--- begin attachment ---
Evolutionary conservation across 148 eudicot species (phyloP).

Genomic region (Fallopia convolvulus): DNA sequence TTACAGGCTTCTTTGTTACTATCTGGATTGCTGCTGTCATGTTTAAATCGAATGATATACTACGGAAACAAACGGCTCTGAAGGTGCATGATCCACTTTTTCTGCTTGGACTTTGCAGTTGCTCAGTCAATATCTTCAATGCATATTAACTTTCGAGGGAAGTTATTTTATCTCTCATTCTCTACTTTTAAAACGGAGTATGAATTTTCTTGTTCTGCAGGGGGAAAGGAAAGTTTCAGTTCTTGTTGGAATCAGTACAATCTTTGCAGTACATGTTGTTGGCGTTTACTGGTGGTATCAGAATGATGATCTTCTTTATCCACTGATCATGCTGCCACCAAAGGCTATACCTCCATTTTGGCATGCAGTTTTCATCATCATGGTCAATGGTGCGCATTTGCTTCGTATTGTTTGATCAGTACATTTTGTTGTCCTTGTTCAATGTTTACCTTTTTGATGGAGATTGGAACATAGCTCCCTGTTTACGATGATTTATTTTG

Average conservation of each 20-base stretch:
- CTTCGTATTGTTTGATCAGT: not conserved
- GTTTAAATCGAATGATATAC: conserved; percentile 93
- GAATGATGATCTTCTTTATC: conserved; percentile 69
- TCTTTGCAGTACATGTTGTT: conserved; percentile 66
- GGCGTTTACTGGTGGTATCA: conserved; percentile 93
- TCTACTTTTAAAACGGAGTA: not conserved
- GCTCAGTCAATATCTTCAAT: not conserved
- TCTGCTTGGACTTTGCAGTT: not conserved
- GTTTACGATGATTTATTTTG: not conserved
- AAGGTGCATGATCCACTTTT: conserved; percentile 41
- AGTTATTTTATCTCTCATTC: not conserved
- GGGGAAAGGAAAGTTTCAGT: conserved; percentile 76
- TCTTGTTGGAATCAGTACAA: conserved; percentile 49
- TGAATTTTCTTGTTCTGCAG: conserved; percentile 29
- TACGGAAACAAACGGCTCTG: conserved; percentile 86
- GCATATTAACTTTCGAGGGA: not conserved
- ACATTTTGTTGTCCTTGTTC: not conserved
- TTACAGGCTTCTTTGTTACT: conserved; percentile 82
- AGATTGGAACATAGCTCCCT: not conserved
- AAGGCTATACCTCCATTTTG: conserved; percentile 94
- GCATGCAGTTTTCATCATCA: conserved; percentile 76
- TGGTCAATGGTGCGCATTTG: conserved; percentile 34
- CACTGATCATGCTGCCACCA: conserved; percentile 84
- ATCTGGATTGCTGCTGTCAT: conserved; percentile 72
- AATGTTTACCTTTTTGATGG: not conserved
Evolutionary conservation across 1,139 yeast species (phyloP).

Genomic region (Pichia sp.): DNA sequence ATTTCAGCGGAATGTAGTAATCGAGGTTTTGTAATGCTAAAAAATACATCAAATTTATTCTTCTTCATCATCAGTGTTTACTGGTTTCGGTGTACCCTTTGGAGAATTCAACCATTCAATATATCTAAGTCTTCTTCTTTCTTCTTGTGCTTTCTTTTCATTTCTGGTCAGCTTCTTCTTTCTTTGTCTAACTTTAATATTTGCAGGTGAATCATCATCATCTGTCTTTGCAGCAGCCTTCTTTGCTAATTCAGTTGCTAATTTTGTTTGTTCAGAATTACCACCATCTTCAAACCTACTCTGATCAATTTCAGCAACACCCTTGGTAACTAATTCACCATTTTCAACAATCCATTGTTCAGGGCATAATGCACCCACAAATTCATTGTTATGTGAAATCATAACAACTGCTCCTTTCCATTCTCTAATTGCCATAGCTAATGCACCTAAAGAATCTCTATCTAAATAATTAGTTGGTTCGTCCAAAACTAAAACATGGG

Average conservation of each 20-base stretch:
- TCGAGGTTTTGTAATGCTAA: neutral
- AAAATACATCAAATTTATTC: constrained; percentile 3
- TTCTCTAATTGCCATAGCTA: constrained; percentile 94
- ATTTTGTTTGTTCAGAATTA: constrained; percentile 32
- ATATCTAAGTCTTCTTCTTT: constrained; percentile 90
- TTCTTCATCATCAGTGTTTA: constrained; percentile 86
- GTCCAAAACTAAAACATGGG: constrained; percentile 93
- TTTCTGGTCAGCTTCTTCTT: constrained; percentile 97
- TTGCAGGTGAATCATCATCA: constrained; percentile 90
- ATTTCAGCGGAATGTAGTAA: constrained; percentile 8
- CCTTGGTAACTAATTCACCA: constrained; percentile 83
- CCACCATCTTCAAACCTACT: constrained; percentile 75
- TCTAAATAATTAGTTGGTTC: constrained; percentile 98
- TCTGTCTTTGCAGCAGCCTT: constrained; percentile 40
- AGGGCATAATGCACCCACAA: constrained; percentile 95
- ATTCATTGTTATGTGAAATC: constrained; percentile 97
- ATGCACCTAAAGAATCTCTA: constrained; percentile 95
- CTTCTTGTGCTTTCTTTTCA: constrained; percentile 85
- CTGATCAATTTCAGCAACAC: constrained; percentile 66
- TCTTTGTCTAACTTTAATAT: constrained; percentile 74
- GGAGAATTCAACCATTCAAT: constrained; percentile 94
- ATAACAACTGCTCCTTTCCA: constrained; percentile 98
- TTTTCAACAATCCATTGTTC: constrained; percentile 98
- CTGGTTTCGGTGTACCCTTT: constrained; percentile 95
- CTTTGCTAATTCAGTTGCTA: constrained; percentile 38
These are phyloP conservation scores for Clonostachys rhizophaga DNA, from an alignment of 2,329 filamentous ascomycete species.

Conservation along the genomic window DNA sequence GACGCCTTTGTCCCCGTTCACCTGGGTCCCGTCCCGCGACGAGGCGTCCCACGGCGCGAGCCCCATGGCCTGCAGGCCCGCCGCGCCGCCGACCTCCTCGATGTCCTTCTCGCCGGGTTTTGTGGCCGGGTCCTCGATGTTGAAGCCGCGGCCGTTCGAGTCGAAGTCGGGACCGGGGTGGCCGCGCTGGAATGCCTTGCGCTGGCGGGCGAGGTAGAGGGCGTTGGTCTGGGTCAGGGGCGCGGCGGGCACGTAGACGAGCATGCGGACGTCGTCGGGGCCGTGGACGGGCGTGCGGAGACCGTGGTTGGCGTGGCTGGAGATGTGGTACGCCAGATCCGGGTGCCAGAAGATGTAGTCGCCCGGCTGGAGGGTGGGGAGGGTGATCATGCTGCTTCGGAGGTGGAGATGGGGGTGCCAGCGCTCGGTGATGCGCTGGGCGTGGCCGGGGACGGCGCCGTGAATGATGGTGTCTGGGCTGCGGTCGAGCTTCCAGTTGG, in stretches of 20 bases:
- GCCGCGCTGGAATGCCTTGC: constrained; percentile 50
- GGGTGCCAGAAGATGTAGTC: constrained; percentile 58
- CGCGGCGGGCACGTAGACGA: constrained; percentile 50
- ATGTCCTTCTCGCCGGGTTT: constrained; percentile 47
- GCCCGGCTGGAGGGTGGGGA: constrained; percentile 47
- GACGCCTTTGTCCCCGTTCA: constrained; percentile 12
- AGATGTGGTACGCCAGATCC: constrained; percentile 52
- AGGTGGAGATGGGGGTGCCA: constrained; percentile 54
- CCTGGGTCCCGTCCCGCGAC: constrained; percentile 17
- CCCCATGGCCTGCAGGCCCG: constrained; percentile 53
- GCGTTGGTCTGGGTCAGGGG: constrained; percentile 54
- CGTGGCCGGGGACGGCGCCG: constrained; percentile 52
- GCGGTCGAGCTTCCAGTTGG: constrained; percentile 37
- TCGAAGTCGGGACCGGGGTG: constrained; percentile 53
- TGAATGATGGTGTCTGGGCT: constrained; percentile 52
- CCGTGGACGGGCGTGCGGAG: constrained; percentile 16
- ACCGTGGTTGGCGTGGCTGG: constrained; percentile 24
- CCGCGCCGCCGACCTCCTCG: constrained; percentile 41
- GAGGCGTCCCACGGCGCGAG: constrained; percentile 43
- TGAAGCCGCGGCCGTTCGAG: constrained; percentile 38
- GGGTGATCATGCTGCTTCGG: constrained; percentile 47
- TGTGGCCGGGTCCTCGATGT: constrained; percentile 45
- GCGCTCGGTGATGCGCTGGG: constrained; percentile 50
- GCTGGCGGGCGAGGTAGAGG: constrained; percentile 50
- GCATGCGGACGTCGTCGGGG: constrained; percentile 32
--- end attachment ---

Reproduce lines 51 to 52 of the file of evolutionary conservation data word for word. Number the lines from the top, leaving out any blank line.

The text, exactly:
- TCTTTGTCTAACTTTAATAT: constrained; percentile 74
- GGAGAATTCAACCATTCAAT: constrained; percentile 94